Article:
My aim with these prints are to collect them into a book, "Codex Sonora." My next print will be a map of the Sonoran Desert and then I'll spend the next year working on the cover, text and layout of the book. I'm excited to finally make a book since starting this series in 2015, then it will be onto Volume 2!


13 July 2019

Published in Adventure Journal

Earlier this year I was contacted by Adventure Journal to license a few of my pieces for an article about Baboquivari written by Alaskan writer and mountaineer David Stevenson. I was honored. This quality publication has a good subscription base, is printed and bound with good paper and has lovely layout. The whole process was a breeze and I would hope to work with these professionals again some day.


Apidaex

The last ice age pushed into the Sonoran desert and pushed out the Saguaro cactus and the Ironwood trees down to the middle of Mexico and replaced by Juniper forests and giant sloths. When the cold receded, the Saguaro came back to Arizona thousands of years faster than the Ironwood. Why? Birds. Birds can migrate hundreds or thousands of miles pooping seeds from the Saguaro fruit along the way. Ironwood seeds are eaten and pooped out by pack rats. Pack rats have small domains of a mile or more.

But first, plants need pollinators. In the desert these are bats, insects, and bees. They are genetic networkers for the plants they forage. They will forage up to 4 miles away and periodically, the whole hive will strike out and find a new place to resettle. Which makes me think of computer networks and networking software, site visits (like to a blog), and social media.

Insects with a queen are really one organism. Grouped together, I image a hive to be the size of a small dog. A small dog with 10,000 stingers. I've encountered a hive on the move while on the trail. I heard them before I saw them. I always give them space and respect because they can be aggressive. Our bees down here are Africanized, Africanized hybrids, aggressive, but are immune to the fungus that's killing bees elsewhere.




29 June 2019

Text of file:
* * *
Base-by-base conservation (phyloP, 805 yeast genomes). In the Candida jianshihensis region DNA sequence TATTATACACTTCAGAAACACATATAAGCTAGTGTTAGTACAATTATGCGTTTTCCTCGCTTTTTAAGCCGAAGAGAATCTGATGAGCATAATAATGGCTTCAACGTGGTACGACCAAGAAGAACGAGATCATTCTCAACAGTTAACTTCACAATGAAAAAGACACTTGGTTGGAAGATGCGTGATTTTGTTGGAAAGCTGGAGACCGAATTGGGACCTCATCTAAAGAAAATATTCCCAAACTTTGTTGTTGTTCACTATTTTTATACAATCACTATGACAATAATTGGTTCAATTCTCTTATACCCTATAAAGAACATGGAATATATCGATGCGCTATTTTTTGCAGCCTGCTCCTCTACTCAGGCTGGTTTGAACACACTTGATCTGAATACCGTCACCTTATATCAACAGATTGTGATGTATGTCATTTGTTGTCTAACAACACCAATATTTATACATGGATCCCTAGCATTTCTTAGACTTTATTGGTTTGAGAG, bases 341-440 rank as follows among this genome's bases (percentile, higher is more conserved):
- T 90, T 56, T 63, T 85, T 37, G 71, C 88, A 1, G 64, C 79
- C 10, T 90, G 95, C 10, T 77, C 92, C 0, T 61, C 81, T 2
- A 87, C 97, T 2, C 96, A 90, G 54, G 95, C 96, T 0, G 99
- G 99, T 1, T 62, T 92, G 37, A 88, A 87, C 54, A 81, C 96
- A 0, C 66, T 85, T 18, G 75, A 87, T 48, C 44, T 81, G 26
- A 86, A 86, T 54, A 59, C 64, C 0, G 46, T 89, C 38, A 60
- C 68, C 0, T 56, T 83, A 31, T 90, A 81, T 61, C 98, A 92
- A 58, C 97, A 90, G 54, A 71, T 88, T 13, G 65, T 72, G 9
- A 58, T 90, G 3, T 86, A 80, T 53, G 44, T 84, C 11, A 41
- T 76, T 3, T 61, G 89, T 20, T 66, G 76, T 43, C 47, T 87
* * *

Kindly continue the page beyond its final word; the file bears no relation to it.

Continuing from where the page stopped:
Bought a H3 3.7L Hummer

I've wanted a 4x4 since I could walk and talk. For the last few years I've been a passenger on off-road trips, packing light and doing dishes to appease my drivers. Every trip I'd say "I'm going to get a vehicle soon... Almost got the money."  But a Hummer?

I used to make fun of these things for a good reason. Huge, difficult to park, sucks gas, lots of plastic pieces creating a useless macho design statement. I think Hummer got the message too and made the H3. It's a smaller, more manageable machine that may see 300k in it's lifetime with a mpg of 18-22 (owner claimed). I bought this so I could enjoy the backroads of Arizona where I've lived for 20yrs and not seen half of. I think I've camped in Mexico more. Yes it's for family trips and off-road camping, no it won't be commuting.  Our Scion XB is our urban go-cart with great longevity and gas mileage for everything else.

I bought it for 10K with 134,000 miles on it. It's not as bouldery as a Jeep Rubicon, not as zippy as a Toyota FJ Cruiser but it's larger and gets better gas mileage. Some motor heads compare it to the International Scout as an oddball that will eventually be collectable. In my research, I find it to be misunderstood. Perfect for Jane and I. We do get some looks when we step out of it.

As someone who's lived life low, buying a bargain house, and keeping expenses down so I can have a creative life and job, this is probably the most luxurious thing I own. I'll be hitting the backroads of the west with heated leather seats, and a sunroof, you know, to let sun in (it's 109F today).